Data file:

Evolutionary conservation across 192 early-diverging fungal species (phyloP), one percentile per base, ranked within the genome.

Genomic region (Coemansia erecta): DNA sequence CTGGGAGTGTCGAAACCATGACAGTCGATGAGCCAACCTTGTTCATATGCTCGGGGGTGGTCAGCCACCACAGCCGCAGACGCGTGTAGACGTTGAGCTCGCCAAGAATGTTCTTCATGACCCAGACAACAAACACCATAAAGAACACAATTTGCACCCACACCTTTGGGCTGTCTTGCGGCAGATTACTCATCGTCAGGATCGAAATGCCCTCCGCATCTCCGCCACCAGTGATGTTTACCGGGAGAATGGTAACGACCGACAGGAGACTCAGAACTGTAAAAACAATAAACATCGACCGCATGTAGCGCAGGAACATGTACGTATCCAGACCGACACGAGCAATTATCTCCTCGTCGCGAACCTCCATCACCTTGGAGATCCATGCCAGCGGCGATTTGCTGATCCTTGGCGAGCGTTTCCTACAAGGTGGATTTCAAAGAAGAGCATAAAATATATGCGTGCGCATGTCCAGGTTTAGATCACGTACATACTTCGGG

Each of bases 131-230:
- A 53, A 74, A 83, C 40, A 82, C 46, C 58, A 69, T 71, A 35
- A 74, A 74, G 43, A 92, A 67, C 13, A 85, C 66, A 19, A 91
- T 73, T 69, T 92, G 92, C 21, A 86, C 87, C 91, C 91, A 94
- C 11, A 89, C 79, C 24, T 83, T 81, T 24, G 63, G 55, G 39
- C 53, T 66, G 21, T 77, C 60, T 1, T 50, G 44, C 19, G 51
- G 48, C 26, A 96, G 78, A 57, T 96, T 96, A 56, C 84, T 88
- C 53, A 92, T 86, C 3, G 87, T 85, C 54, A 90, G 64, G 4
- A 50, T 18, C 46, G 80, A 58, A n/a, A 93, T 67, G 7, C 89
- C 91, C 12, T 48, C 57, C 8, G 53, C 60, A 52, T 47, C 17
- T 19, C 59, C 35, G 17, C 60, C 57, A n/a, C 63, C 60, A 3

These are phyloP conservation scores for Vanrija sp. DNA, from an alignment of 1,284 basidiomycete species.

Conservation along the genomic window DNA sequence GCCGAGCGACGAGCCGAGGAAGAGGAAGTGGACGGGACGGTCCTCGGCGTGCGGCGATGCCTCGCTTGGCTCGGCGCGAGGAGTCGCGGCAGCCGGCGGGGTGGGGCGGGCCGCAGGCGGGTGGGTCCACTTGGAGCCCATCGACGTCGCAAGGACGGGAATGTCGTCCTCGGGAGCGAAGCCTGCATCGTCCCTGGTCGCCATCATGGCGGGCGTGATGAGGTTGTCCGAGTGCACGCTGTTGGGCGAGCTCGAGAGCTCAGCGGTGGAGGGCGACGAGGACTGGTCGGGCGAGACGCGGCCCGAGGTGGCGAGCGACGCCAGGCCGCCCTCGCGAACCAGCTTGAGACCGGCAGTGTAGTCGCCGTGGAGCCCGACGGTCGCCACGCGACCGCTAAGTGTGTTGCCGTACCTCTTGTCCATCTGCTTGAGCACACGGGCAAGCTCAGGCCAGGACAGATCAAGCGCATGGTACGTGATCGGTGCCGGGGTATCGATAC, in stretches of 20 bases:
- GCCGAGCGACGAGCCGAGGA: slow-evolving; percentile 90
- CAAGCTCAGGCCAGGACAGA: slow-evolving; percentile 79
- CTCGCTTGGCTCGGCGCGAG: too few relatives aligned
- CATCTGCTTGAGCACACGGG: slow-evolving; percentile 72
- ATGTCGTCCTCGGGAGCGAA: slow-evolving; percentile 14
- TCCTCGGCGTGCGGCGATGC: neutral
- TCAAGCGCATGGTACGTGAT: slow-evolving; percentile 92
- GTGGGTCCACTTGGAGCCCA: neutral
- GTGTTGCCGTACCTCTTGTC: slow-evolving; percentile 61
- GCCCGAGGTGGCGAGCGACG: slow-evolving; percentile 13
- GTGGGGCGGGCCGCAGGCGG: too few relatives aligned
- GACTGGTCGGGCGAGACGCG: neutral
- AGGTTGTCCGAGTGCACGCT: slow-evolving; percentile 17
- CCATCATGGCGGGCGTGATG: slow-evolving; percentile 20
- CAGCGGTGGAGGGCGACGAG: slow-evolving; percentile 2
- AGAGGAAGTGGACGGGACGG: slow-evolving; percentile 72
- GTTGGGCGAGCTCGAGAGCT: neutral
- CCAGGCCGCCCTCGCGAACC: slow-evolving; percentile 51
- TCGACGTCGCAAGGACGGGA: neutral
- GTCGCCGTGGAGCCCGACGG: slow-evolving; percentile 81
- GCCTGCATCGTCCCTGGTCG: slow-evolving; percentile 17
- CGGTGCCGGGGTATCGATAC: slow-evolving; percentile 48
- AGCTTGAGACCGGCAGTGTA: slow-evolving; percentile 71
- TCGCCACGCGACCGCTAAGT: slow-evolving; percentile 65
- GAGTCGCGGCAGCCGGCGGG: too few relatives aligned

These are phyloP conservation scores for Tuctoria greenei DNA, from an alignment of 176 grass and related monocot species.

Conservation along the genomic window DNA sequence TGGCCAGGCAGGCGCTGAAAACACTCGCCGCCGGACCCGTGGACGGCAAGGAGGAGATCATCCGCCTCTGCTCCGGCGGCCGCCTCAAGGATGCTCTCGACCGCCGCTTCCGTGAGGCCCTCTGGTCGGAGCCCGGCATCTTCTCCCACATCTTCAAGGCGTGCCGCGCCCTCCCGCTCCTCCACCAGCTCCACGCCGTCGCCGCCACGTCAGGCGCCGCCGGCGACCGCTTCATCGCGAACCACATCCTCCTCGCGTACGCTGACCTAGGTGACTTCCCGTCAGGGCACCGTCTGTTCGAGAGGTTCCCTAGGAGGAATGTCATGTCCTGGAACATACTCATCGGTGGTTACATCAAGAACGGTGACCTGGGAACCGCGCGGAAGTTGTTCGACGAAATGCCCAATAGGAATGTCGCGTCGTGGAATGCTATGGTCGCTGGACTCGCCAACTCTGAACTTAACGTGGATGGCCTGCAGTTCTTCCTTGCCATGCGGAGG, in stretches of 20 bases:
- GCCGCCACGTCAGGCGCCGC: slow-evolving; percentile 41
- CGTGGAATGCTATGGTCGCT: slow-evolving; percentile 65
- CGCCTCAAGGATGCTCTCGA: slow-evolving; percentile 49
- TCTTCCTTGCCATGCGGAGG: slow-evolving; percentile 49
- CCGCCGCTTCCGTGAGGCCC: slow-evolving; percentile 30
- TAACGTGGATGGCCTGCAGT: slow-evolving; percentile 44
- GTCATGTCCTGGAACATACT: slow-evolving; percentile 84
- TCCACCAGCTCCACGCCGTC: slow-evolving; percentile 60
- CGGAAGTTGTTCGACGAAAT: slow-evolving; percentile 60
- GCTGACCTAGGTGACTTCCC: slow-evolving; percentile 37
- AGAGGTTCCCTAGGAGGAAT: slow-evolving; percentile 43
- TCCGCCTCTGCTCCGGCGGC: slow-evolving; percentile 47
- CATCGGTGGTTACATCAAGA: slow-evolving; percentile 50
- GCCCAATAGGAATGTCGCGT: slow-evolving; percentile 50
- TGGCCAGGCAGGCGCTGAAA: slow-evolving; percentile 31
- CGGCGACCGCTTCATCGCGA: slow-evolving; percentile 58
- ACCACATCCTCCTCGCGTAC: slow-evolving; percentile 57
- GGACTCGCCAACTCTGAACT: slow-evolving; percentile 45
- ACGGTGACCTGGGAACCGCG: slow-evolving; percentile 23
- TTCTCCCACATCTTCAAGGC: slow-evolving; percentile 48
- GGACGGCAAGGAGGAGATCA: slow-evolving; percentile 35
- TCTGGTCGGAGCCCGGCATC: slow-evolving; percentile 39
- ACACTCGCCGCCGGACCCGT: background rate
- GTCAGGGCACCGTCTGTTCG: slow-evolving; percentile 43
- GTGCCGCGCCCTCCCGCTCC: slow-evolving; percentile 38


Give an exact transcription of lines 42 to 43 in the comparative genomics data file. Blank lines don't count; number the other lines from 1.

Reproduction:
Conservation along the genomic window DNA sequence TGGCCAGGCAGGCGCTGAAAACACTCGCCGCCGGACCCGTGGACGGCAAGGAGGAGATCATCCGCCTCTGCTCCGGCGGCCGCCTCAAGGATGCTCTCGACCGCCGCTTCCGTGAGGCCCTCTGGTCGGAGCCCGGCATCTTCTCCCACATCTTCAAGGCGTGCCGCGCCCTCCCGCTCCTCCACCAGCTCCACGCCGTCGCCGCCACGTCAGGCGCCGCCGGCGACCGCTTCATCGCGAACCACATCCTCCTCGCGTACGCTGACCTAGGTGACTTCCCGTCAGGGCACCGTCTGTTCGAGAGGTTCCCTAGGAGGAATGTCATGTCCTGGAACATACTCATCGGTGGTTACATCAAGAACGGTGACCTGGGAACCGCGCGGAAGTTGTTCGACGAAATGCCCAATAGGAATGTCGCGTCGTGGAATGCTATGGTCGCTGGACTCGCCAACTCTGAACTTAACGTGGATGGCCTGCAGTTCTTCCTTGCCATGCGGAGG, in stretches of 20 bases:
- GCCGCCACGTCAGGCGCCGC: slow-evolving; percentile 41